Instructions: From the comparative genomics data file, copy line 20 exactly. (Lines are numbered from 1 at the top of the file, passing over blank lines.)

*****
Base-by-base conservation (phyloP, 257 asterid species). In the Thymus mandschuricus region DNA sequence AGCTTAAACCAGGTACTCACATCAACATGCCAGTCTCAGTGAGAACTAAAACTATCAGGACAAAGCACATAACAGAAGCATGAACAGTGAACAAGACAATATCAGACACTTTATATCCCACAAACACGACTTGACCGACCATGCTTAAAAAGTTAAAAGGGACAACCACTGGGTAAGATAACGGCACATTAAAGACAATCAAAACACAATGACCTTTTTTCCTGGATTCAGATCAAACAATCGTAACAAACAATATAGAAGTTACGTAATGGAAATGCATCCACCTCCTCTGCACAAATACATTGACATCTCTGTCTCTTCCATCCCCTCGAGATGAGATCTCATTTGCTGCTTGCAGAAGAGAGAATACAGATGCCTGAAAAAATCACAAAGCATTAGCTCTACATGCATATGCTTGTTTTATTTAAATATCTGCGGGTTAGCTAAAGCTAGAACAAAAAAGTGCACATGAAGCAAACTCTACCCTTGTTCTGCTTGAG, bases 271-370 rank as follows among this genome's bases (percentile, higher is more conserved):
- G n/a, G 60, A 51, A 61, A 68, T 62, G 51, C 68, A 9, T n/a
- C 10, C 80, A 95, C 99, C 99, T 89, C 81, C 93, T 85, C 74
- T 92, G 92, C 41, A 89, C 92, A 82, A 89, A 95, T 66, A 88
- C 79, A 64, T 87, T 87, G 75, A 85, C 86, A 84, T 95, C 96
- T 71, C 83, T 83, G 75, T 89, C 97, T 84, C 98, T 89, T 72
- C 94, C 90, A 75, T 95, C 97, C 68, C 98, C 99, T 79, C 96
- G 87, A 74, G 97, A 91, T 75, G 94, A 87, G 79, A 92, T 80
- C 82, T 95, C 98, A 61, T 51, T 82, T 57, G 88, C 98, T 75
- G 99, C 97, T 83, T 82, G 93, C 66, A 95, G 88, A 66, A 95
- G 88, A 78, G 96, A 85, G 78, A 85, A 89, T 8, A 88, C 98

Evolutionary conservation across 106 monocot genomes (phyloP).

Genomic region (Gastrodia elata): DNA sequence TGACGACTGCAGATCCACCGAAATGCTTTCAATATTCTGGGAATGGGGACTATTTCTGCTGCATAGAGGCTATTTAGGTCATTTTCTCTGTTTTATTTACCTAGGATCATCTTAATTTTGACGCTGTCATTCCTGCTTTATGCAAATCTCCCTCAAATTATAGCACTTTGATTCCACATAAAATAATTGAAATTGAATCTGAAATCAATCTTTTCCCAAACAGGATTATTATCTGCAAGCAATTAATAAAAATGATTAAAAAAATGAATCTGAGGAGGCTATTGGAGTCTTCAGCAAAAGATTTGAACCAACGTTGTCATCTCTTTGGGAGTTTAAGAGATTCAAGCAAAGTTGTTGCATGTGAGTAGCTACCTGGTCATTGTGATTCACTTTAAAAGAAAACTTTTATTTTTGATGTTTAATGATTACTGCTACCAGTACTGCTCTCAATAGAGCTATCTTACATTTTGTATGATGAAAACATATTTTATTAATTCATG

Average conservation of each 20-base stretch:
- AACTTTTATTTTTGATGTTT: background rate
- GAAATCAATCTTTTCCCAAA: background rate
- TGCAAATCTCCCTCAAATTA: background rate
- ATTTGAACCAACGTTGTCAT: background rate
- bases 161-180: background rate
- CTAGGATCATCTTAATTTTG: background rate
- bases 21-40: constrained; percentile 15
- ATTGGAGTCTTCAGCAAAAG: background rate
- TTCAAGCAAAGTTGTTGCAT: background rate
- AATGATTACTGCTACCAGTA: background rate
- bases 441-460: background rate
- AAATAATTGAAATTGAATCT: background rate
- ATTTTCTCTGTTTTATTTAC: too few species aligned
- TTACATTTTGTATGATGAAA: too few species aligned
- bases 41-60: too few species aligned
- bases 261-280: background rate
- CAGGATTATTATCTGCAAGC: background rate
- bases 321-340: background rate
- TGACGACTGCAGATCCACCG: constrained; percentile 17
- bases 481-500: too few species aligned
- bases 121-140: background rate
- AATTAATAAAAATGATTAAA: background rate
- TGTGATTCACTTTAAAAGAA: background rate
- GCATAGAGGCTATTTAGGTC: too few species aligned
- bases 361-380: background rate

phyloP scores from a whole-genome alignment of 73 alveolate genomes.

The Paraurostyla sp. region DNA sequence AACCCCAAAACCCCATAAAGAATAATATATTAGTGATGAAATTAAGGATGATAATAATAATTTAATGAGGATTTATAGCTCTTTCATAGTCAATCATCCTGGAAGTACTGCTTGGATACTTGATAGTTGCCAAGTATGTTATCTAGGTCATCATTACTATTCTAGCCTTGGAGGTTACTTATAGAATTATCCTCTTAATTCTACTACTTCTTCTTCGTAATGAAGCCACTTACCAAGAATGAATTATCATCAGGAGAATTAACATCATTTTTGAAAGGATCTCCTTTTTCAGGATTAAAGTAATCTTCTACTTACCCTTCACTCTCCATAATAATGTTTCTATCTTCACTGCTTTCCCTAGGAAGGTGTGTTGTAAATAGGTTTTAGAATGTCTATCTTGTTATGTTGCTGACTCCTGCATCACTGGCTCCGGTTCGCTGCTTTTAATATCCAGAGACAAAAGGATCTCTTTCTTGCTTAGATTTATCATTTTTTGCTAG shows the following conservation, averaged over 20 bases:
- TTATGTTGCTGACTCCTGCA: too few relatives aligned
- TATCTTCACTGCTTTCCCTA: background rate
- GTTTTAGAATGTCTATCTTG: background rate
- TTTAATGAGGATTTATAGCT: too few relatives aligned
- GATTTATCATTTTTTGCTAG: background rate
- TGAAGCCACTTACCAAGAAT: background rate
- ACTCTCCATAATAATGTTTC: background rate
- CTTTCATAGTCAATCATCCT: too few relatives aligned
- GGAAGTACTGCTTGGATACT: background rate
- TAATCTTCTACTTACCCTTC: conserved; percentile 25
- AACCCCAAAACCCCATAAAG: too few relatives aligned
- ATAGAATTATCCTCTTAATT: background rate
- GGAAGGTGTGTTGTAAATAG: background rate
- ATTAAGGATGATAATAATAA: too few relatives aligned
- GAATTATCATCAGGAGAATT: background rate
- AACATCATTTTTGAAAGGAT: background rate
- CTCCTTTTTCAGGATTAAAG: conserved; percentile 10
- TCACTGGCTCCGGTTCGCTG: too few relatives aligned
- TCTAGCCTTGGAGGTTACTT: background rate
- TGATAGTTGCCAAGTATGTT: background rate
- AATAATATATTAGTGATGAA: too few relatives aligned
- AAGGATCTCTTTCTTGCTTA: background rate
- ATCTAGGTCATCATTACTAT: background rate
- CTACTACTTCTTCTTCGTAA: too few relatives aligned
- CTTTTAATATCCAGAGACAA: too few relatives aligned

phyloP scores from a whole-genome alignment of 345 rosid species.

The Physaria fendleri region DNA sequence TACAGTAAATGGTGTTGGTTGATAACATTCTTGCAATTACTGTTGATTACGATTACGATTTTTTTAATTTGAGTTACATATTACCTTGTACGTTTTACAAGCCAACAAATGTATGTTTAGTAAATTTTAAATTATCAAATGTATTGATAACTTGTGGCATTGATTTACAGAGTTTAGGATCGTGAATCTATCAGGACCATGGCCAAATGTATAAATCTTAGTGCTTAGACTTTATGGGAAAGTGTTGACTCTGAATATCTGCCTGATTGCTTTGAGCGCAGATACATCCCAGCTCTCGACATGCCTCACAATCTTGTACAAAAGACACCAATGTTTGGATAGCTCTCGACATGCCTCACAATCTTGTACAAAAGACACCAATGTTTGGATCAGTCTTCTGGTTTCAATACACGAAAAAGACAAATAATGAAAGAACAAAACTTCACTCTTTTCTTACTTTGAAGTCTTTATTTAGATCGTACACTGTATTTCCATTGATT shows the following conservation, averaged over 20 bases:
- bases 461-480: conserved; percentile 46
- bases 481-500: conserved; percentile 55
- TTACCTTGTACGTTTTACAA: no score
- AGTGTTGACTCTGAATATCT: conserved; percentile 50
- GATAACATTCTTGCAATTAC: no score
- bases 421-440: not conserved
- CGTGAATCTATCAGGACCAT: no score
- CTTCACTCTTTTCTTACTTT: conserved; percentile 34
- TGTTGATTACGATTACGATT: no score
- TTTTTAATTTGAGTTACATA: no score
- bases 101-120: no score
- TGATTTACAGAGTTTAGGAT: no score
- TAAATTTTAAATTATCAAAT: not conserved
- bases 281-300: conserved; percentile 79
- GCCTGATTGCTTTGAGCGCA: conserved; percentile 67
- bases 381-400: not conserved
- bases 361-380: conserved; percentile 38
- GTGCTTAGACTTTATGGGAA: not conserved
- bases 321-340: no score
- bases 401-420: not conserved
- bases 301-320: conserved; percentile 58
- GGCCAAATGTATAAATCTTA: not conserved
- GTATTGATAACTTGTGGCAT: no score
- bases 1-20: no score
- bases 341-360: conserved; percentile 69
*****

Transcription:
- CTAGGATCATCTTAATTTTG: background rate